While the invention is susceptible to various modifications and alternative forms, specific embodiments thereof are shown by way of example in the drawings and will herein be described in detail. It should be understood, however, that the drawings and detailed description thereto are not intended to limit the invention to the particular form disclosed, but on the contrary, the intention is to cover all modifications, equivalents and alternatives falling within the spirit and scope of the present invention as defined by the appended claims.
Certain terms used throughout this disclosure are hereby defined. The term “signal” is intended to refer to a value conveyed via electrical impulses or electromagnetic waves on one or more conductive wires or other suitable transport media. Hence the word signal may be used to refer to a binary value conveyed by transmitting the representative bit values in parallel across multiple conductors. It may also be used to refer to an analog value conveyed by a proportional voltage on a single wire. It is to be understood that there are many ways to convey a value between components, and the use of the singular term “signal” in a claim does not limit the scope of the claim. The terms “asserted” and “de-asserted” are intended to refer to complementary conditions of a two-state signal. They are not necessarily respectively limited to digital logic “high” and “low” voltages. It is to be understood that the system designer can individually decide for each signal which digital logic states will represent the assertion and de-assertion of that signal. Such design considerations do not limit the scope of the invention.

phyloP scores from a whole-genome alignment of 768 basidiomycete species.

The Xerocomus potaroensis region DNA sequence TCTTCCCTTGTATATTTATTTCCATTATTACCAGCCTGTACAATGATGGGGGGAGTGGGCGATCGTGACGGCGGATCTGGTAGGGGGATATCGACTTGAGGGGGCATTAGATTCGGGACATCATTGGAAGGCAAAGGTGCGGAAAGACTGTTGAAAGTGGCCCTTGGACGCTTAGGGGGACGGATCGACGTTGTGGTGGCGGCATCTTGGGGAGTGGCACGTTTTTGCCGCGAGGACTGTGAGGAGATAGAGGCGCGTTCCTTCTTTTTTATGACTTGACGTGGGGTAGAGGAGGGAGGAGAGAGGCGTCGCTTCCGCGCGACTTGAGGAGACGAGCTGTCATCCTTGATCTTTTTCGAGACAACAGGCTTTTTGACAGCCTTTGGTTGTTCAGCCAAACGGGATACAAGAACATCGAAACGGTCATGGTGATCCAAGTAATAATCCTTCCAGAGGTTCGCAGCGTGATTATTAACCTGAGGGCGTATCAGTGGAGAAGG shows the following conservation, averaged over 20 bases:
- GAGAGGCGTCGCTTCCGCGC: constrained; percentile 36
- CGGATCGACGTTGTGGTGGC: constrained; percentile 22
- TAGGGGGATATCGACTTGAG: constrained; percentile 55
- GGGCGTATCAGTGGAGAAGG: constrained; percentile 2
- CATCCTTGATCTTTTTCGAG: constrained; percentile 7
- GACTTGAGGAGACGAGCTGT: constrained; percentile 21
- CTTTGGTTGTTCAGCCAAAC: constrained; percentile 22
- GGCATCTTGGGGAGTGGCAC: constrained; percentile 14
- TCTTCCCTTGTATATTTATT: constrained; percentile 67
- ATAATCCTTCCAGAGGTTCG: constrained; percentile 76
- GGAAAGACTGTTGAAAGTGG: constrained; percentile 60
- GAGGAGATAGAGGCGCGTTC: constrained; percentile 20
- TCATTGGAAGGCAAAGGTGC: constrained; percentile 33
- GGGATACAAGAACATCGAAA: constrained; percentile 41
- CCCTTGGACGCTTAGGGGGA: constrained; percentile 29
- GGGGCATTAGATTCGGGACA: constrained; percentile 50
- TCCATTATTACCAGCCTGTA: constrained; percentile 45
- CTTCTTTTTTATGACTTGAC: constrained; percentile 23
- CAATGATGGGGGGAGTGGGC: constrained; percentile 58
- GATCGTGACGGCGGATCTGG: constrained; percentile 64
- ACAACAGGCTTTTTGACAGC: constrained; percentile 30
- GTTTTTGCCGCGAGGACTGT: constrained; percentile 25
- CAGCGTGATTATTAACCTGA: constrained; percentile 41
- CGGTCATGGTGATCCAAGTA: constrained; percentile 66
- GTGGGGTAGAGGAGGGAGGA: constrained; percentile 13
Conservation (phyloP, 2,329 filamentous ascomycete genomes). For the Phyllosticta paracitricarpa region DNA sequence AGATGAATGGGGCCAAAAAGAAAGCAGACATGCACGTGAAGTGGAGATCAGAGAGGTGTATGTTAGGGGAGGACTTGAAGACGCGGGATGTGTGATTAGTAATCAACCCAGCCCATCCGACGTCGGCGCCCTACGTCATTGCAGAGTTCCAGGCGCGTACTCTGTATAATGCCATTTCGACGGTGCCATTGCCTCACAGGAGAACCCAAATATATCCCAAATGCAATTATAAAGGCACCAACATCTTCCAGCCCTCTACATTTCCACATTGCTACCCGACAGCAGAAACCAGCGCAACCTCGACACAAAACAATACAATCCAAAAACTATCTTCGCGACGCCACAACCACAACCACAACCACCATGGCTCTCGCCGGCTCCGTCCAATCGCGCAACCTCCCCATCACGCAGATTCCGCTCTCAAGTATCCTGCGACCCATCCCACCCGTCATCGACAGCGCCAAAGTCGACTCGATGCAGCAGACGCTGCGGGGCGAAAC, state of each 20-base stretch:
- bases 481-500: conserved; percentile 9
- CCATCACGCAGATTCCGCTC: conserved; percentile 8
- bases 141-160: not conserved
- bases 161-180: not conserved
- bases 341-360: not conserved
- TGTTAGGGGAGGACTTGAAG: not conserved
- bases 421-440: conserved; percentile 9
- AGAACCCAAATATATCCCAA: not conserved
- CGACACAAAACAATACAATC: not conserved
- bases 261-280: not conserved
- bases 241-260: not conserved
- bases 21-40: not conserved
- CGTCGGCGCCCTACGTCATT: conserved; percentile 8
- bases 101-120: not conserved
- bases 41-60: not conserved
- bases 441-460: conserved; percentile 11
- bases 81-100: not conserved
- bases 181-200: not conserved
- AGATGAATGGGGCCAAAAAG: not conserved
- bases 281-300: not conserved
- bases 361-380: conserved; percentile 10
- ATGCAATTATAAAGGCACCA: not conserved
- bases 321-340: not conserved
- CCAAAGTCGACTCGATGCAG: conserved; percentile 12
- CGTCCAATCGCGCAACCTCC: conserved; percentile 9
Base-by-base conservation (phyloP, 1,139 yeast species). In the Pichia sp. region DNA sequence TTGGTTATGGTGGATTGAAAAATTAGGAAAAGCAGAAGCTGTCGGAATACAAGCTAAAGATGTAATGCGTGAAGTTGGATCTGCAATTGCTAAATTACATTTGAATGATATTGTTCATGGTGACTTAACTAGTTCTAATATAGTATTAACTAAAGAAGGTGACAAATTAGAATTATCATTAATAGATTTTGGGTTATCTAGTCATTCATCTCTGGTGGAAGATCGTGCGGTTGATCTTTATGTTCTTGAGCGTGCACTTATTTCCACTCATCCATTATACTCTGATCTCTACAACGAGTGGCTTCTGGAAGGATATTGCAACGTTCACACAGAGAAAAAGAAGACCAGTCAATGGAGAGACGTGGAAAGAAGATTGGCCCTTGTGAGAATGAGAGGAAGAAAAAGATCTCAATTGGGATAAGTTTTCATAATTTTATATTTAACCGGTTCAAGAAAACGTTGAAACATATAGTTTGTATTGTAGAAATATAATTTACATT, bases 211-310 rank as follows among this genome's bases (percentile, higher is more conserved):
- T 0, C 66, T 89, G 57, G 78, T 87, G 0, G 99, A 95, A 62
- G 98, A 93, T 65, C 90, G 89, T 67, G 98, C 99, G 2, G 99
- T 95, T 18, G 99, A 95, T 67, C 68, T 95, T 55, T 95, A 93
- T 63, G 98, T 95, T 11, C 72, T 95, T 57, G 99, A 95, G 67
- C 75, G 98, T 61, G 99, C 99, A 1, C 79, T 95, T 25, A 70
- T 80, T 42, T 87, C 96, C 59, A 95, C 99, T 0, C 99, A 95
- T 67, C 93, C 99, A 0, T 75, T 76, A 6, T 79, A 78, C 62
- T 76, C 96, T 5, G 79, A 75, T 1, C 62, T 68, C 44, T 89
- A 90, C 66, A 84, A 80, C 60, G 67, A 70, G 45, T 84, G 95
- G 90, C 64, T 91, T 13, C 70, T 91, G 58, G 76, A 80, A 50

Turning now to the figures, FIG. 1 shows a processor receiving a power supply voltage signal (CPUVCC) from a programmable voltage converter (DC/DC). The converter receives power (in this case +5V) and a voltage setting signal (MVID), and provides a regulated output voltage at the level indicated by the voltage setting signal. Because it is desirable to provide the system with a power-saving mode in addition to the normal operating mode, the voltage setting signal has two possible values: SVID for “sleep” mode and OVID for “operating” mode. A multiplexer (VID MUX) selects between these two voltage settings in response to a mode control signal (CPUSTOP#) which may be provided from the south bridge. In this embodiment, the OVID and SVID are hardwired, i.e. set by resistors, fuses, jumpers, or some other non-volatile mechanical means.
It is noted that computer systems typically have multiple buses with devices called “bridges” that allow communications between components on different buses. It is also noted that computer systems typically have support circuitry that perform administrative functions such as interrupt management (the interrupt controller), clock/calendar/timer functions (the clock), configuration management, power supply control, and power-on signal sequencing. This support circuitry has commonly been placed in the bridge from the PCI bus to the peripherals and lower bandwidth busses, i.e. the “south bridge”.
Consequently, one of skill in the art will recognize that the south bridge may be configured to monitor the activity level of the computer system, and to place the computer system into a “sleep” mode if it is determined that the computer system has been inactive for a predetermined length of time. In the embodiment of FIG. 1, the assertion of the mode control signal causes the power supply voltage to be lowered to the hardwired sleep setting. In systems having APM (Advanced Power Mangaement), if the south bridge later detects activity, (e.g. a key press or motion of a pointing device), the south bridge can deassert the mode control signal to raise the power supply voltage to the hardwired “operating” setting. In systems having ACPI, the operating system decides when to place the system into a sleep state, and calls device drivers to place the devices into a low power state and then manipulates a register in the south bridge to initiate the hardware sequence into the sleep state.
One example of a programmable voltage converter is a MAXIM MAX1711 High-Speed, Digitally Adjusted Step-Down Controller or its equivalent. The MAX1711 can transition between selected voltages in less than 100 us. The MAX1711 uses its D4 through D0 inputs to determine the output voltage level as follows:
See the MAXIM Data sheet for more information on Shutdown.